Sunday, June 28, 2009

Priests torn between love for spouse and celibacy vows

By Osinde Obare and Vincent Bartoo
The Standard (Kenya)
June 28, 2009

Fr Godfrey Siundu, Kenya’s first head of the Ecumenical Catholic Church of Christ (ECCC), a splinter group from the Roman Catholic Church, has been called a rebel without a cause.

The 38-year-old opened a can of worms when he broke the mandatory celibacy rule and impregnated Ms Stella Nangila, then a nun at Mon Parish in Marakwet.

In May, 2006, they wedded in Kitale.

As a Catholic Father, he was bound by the celibacy creed of the church but felt otherwise. "I was living a double life, but now my conscience is clear," says Siundu.

"I knew it was wrong to have a girlfriend, but I could not leave because I loved her with all my heart."

The awareness of living a lie, he explains, pushed him towards his decision.

"From being with my girlfriend on a Sunday morning, I would rush to church to say Mass hurriedly so that I could go back to her," confesses Siundu.

He says he portrayed the image of an honest priest at the altar but knew he was dishonest.

"I was sinning. I could not live with that guilt anymore."

The decision to marry was not a difficult one, since she was already the mother of his two daughters.

"His proposal came as a surprise because I did not expect it so soon," says Nangila.

Her parents attended her wedding despite first opposing the marriage.

"My mum, who is a staunch Catholic, warned me against marrying him but my father later led me down the aisle," she notes.

Siundu’s actions may have outraged fellow clerics, but he has no regrets.

"When I was ordained priest I promised to remain celibate, but — like any other promise — you can break it if it is not working for you," he says.

Broken vows

As a result, he cannot step onto any Catholic Church altar.

"I have not broken my church rules. I just married my girlfriend of many years, and I do not think I need permission from the Catholic bishops to do that," says Siundu.

A more realistic, practical approach, he says, is needed towards life, sexuality and relationships.

Siundu was on May 31, at Kitale ASK Showground, consecrated bishop by the Church’s head Archbishop Karl Raymond Rodig, at a ceremony attended by about 500 members and witnesses. He holds a degree in Theology from Urbaniana University in Rome and was ordained in 1994.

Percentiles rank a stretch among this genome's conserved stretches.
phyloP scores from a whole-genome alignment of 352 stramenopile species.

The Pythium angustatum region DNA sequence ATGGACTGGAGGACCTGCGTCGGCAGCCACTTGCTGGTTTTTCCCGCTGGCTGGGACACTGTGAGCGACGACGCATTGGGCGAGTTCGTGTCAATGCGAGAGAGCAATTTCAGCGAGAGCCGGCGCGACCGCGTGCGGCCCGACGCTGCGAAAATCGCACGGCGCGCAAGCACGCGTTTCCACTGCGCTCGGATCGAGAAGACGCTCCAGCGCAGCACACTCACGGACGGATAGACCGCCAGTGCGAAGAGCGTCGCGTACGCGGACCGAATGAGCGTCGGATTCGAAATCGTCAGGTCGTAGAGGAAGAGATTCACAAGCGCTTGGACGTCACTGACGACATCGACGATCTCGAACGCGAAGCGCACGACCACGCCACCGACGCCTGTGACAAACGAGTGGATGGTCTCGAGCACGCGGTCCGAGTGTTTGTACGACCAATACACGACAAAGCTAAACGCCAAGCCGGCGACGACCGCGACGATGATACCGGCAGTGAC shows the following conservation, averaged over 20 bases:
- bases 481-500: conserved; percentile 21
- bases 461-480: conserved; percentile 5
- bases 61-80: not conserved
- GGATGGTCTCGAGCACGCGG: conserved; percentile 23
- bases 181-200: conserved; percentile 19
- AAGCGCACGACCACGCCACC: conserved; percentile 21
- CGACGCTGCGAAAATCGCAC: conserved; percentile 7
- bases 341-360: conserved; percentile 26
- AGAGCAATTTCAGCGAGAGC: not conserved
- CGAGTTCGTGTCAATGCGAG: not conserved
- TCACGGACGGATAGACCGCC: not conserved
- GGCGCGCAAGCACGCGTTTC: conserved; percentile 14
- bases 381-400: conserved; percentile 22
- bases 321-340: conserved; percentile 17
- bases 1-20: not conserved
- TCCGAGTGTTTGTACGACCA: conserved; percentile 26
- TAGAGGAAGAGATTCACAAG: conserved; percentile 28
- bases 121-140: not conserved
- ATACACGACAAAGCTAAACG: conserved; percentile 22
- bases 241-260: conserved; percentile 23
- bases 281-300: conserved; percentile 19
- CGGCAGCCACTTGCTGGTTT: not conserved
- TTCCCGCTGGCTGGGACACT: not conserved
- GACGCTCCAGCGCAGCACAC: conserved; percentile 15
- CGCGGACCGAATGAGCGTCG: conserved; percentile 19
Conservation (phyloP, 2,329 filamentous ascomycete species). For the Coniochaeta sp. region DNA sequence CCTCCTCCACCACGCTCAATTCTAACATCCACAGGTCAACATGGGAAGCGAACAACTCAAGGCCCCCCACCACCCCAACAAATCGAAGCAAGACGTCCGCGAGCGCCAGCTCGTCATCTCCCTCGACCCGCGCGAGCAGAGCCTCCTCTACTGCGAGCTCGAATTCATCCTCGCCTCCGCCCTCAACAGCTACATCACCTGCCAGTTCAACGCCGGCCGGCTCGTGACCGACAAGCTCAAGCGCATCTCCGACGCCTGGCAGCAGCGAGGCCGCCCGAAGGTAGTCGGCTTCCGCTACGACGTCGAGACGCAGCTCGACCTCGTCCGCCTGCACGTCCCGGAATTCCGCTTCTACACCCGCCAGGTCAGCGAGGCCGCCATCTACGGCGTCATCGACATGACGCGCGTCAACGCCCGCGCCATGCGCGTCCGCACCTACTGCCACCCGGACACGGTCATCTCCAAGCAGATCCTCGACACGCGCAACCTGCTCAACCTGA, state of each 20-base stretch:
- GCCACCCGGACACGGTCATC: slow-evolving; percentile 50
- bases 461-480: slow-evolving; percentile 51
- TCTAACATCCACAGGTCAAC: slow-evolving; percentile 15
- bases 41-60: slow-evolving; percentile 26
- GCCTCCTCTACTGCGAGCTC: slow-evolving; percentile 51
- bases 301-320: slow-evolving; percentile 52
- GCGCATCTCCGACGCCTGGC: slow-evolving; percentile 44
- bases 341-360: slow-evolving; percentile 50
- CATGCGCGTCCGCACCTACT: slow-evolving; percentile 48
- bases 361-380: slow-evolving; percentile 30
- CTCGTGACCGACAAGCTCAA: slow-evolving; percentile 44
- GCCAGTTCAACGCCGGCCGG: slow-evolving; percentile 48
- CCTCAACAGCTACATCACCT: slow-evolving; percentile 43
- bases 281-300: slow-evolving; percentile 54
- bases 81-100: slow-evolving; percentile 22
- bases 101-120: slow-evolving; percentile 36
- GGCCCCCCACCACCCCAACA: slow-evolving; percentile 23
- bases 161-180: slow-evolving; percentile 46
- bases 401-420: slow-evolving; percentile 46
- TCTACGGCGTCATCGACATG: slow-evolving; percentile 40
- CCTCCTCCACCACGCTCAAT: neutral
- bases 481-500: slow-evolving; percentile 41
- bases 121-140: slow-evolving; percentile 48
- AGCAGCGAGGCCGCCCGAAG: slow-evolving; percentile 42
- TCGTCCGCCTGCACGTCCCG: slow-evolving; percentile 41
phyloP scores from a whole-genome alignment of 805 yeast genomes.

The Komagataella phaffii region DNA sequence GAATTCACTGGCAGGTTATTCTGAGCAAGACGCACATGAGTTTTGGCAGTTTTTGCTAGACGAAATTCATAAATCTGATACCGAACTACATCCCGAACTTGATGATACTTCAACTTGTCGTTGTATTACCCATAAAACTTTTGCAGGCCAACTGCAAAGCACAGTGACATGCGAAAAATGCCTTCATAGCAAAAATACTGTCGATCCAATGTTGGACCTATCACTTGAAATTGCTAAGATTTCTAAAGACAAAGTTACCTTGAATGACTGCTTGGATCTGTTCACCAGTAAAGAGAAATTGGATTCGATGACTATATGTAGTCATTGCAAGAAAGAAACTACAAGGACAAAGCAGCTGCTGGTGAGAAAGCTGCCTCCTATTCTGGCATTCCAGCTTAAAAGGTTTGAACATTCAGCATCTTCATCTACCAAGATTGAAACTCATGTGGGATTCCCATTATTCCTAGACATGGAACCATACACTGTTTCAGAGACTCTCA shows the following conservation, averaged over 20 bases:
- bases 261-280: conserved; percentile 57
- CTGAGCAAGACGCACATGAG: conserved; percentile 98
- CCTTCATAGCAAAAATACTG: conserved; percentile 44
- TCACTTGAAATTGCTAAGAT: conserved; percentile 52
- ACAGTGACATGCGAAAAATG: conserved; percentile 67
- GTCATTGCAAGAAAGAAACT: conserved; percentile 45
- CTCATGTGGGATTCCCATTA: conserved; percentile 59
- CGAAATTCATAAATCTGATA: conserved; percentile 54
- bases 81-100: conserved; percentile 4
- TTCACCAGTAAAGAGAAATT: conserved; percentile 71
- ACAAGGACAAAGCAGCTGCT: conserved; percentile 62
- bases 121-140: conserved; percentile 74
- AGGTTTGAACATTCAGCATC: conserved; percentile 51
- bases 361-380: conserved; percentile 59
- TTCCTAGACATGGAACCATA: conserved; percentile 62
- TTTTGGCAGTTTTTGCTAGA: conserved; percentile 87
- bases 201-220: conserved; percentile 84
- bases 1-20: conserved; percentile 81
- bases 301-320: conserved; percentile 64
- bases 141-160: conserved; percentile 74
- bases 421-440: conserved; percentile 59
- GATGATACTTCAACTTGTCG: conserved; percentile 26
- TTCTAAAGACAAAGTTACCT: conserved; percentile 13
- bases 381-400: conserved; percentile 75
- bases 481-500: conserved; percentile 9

He first served at the Kapsabet Parish and then moved to Kerio Valley, where he met Nagila.

After the Church’s disapproval of his conduct, Siundu moved to Uganda where he enrolled as a law student at Kampala International University, Uganda.

Defied celibacy

Father Benedict Simiyu, formerly of the Bungoma Roman Catholic Church, was also ordained alongside Siundu as Bishop of the Kitale Diocese of the new church.

Simiyu took the bold step to defy celibacy in 2000 while serving the Catholic Church.

"I publicly got married and still attended services in church before priests started telling the faithful to shun me. But I believed I was doing the right thing and did not want to hide it," says Simiyu.

He says the church mistreated him and he could not take it anymore.

"That is when I joined the then Reformed Catholic Church. I believed the Roman Catholic Church needed reforms," he says.

"It is time the Roman Catholic Church accepted that the celibacy doctrine is failing miserably. Bishops and priests have defied it secretly and they have children out of these affairs," he says.

Fear of exposure

Worse still, he claims, clergy, who fear they would be exposed, have abandoned their children and their lovers.

He says the celibacy doctrine was introduced to ensure clergy remained dedicated to God’s service but he maintains the same could happen even if the church leaders are married.

"You do not need to be robbed of God’s gift to humanity. He did not decree it. We can still serve him with commitment when married," he adds.

Retired Keiyo Roman Catholic priest, Father George Githui, also broke his celibacy vow in 1976 after he fell in love with Ms Lucy Njeri, a nurse.

"I met a nice woman and fell in love with her. Everything stopped to matter when I met her," says the 62-year-old.

For the next 28 years, they lived a secret life but all along, he never thought of abandoning his love and their son.

"Almost all the priests I knew had children or girlfriends. Some colleagues abandoned their families after ‘messing up’. I did not want to be like them," he says.

He was suspended in 2003 and opted to retire from priesthood later in 2005 and officially married his long-time partner.

Photos: Fr Godfrey Siundu and his wife, Stella, on their wedding day; Fr Godfrey with the children at his church's orphanage.


Faithful Catholic said...

This was a really excellent article. Thank you.

Fr. John said...

Neither of them were free to marry. She, being a nun, had already made a religious profession, and he being a priest, was not free to seek a wife. They both led each other into an invalid marriage. Sounds like he cared more about legitimizing the desires he responded to in having a mistress; if that is all, why did he become a priest? Surely he knew about the Church's call to celibacy before he was ordained. He could have chosen the married life rather than the priesthood. The Church does not force this sacrament upon any man - it is a willing sacrifice for the sake of the kingdom of God.